Zach Pollakoff—generalist curator

It’s hard to summarize Zach Pollakoff’s life because he is involved in so many creative endeavors. Borrowing from an artist he works with named Ross Simonini, Pollakoff refers to himself as a generalist curator. “Generalism encourages creative people not to box themselves into one discipline,” he explained.

Zach Pollakof
Zach Pollakof

That said, music is the centerpiece of Pollakoff’s career. He DJ’d and then served as general manager for Indiana University’s radio station before moving to Brooklyn, where he was a music producer for an ad agency and founded Twosyllable records. Pollakoff’s in-laws live in Hyde Park, and at the start of the pandemic he and his wife and young kids came to visit. “We thought we’d stay for a week or two but ended up staying seven months as we looked for a house of our own,” he said.

Pollakoff found his dream house in Charlotte, and the family moved in last October. The rental had belonged to painter Maize Bausch and architect and boat builder Carl Bausch. “Without sounding too granola,” Pollakoff said, “the house has a real energy with a unique shape, big open space, incredible light and a jaw-dropping view of the Adirondacks.” He loves that Maize’s studio is still on the premises, as are remnants of Carl’s boat projects. The family will leave their prized location at the end of the year because they have purchased another home in town.

Pollakoff works for Heavy Duty Projects, which produces original music and music supervising for advertising, television, film and video games. They are based in Los Angeles, so Pollakoff has always worked somewhat remotely, but with pandemic restrictions being lifted, he recognizes that he will probably be travelling for work again soon.

Zach Pollakof with wife, Nancy Rosenbloom, and children Maia Pollakoff and Asa Pollakoff. Photo contributed
Zach Pollakof with wife, Nancy Rosenbloom, and children Maia Pollakoff and Asa Pollakoff. Photo contributed.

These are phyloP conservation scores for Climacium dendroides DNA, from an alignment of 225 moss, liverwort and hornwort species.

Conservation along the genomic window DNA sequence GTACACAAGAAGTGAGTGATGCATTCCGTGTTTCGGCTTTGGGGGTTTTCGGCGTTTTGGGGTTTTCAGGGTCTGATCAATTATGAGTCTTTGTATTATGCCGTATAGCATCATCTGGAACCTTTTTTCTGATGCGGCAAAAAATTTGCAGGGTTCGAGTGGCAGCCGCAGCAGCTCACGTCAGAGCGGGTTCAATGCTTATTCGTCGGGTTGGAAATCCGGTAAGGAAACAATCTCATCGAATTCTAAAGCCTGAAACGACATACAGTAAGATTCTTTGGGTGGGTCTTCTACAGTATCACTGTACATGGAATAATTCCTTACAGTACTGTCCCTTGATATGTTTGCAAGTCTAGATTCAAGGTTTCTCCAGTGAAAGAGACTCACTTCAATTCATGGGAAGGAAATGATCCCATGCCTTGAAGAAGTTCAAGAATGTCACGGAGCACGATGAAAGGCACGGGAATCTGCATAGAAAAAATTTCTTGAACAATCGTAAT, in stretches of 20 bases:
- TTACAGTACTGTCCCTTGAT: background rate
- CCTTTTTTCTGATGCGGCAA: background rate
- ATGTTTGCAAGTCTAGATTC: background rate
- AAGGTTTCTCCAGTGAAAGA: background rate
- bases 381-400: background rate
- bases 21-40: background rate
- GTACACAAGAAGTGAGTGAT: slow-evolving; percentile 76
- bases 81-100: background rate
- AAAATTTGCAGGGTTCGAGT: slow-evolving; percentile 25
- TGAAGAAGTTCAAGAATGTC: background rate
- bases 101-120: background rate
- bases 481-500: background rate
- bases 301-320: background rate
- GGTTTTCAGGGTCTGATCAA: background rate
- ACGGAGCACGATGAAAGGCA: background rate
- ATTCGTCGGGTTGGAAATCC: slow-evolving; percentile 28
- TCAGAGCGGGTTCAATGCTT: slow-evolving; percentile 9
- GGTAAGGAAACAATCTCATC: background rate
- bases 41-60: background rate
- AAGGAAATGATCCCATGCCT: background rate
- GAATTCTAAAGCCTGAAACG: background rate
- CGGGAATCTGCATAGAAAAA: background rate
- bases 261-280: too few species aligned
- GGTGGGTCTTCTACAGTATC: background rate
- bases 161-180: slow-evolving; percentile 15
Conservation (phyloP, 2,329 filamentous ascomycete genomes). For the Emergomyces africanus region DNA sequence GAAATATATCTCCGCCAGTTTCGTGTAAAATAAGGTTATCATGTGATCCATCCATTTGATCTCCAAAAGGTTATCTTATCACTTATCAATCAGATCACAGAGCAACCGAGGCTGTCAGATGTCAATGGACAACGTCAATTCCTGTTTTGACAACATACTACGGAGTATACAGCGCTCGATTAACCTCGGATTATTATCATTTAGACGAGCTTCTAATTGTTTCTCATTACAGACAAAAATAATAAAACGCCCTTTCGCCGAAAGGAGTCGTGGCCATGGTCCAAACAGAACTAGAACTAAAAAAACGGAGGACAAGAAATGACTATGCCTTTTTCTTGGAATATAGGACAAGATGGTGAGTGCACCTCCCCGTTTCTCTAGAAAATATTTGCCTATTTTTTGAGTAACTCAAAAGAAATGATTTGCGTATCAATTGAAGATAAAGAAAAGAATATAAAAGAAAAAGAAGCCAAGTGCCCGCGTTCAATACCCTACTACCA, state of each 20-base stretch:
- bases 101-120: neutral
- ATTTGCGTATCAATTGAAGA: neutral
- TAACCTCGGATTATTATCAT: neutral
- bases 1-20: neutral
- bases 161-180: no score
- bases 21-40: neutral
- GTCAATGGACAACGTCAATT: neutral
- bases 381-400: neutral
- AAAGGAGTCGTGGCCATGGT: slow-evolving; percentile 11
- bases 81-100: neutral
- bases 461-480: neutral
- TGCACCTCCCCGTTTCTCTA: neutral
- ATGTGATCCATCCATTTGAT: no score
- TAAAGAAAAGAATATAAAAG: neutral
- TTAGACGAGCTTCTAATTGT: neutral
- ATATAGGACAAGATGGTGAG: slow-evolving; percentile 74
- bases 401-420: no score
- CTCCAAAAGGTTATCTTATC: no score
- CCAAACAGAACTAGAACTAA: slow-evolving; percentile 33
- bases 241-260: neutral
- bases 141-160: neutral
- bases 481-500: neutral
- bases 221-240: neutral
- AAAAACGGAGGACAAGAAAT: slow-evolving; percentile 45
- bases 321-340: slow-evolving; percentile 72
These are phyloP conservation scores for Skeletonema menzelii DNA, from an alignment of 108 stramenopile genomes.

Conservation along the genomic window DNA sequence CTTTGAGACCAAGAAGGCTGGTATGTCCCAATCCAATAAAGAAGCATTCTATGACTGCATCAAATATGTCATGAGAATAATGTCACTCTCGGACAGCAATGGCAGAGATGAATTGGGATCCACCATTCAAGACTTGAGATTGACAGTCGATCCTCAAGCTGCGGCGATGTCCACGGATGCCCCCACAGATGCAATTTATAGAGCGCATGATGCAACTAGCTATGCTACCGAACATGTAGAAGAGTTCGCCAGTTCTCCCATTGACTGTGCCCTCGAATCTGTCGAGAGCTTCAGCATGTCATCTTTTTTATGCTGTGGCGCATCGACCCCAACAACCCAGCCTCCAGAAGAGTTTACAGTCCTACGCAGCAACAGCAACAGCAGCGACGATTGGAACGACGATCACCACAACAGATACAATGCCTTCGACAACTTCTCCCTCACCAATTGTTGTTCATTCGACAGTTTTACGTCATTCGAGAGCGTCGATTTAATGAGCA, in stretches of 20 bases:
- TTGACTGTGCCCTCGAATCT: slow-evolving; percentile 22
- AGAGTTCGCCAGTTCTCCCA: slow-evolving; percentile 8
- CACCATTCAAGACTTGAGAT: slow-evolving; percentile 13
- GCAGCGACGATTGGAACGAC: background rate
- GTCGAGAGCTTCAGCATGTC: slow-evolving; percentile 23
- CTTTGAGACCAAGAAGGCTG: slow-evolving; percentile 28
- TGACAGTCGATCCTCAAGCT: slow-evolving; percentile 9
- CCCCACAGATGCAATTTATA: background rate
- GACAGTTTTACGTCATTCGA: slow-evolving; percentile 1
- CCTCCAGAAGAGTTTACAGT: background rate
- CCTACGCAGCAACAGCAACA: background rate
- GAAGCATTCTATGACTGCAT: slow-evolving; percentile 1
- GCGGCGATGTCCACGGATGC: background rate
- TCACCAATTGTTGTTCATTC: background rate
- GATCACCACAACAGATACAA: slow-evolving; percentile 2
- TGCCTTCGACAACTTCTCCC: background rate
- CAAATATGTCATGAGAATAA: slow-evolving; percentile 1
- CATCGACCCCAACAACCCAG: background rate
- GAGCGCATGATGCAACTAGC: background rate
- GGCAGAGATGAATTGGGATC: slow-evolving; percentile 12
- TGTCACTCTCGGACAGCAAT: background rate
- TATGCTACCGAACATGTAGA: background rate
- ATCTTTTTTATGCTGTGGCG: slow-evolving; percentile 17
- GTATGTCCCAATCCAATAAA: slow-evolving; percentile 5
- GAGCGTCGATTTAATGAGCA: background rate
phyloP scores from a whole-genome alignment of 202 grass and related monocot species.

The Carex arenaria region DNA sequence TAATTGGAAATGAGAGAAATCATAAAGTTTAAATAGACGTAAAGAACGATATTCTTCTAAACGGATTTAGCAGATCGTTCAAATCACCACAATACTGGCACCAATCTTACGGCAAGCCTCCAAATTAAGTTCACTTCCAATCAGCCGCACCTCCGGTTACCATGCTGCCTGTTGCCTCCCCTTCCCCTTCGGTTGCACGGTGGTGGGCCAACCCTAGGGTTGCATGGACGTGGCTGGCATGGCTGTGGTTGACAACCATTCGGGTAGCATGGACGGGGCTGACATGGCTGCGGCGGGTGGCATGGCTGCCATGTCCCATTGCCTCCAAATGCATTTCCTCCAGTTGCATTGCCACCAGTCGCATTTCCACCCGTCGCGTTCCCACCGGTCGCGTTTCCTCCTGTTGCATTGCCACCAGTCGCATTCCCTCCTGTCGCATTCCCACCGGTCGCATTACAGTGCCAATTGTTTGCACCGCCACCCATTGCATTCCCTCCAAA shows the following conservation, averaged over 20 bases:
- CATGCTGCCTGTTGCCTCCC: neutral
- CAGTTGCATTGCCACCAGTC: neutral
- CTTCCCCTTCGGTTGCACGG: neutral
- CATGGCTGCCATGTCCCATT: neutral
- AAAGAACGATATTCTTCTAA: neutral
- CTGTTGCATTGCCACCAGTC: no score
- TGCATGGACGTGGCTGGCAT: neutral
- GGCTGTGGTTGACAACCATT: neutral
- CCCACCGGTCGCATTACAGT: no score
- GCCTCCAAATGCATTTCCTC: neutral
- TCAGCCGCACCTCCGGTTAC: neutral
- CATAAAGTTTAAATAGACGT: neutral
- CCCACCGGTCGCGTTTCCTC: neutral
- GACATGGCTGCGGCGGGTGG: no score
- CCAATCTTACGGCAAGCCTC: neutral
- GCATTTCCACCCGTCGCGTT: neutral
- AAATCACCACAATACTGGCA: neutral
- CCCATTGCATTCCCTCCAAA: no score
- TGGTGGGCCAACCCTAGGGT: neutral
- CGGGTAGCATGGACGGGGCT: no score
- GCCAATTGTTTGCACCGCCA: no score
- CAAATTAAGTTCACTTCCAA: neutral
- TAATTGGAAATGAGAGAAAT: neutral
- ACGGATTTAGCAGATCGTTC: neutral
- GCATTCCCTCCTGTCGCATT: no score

Under the name Narrow Shoulders, Pollakoff has produced an album called Now Be Here on which he plays the clarinet and a bit of guitar. “The clarinet was my first instrument,” he said. “I recorded little samples that are layered and layered and manipulated. My playing is very rudimentary. Digital music plays to my skill set, which is less about being virtuosic and more about arranging and organizing other people’s bits of recordings or those I made myself.” In addition to his own music, the album features the sounds of frogs, wind and water that Pollakoff recorded on his phone. “Arranging and organizing is how I make my soundscape,” he said.

Pollakoff started Twosyllable Records in 2008, thanks to a loan from a sympathetic banker who had been a member of the band Smog. They have released over 30 records. “The style of music differs across the board,” Pollakoff said. “The most popular band was Candy Claws, which has since reformed as Sound of Ceres. They have a devout following and are considered part of the shoegaze indie genre.”

When Pollakoff first moved into the Bauschs’ old home, he knew he wanted to have an art show. “It seemed like a natural thing because this house looks and feels like a gallery,” he said. Inspired by the thought of painters with some of their output splashed across white painter’s pants, he got Dickies to donate several pairs to serve as canvases. “Their warehouse was in the part of Texas where the power went out,” Pollakoff recalled, “so there were delays. Then, shipping them across the globe became challenging, so I changed it to a domestic project and we had 18 artists in all.” Roughly 100 people came to the show at the improvised gallery where there was a DJ, snacks and Zero Gravity beer. “It was a circuitous and successful way to meet some of my cool neighbors,” Pollakoff said. “A lot of people are doing great creative and interesting things that I didn’t know about.” He is hoping to do another show, possibly with large-scale installation pieces, before he moves into his new home.

Pollakoff is the co-founder of Likeminds, which staged annual events from 2016 to 2019 in upstate New York. Covid put that on hold, but he’s hoping to have an upcoming event in Vermont. “They are part conference, part festival,” he said. “Anyone can buy a ticket, but we like to bring together a diverse array of curious and interested people from a variety of disciplines.” The events have speakers, workshops, food and music.

For Pollakoff, Likeminds events are a way to inspire creativity. “I always had a spark,” he said, “but to see how others manage their ideas is great. The more people you meet, the more you think about what you can do. I love getting that kind of inspiration.”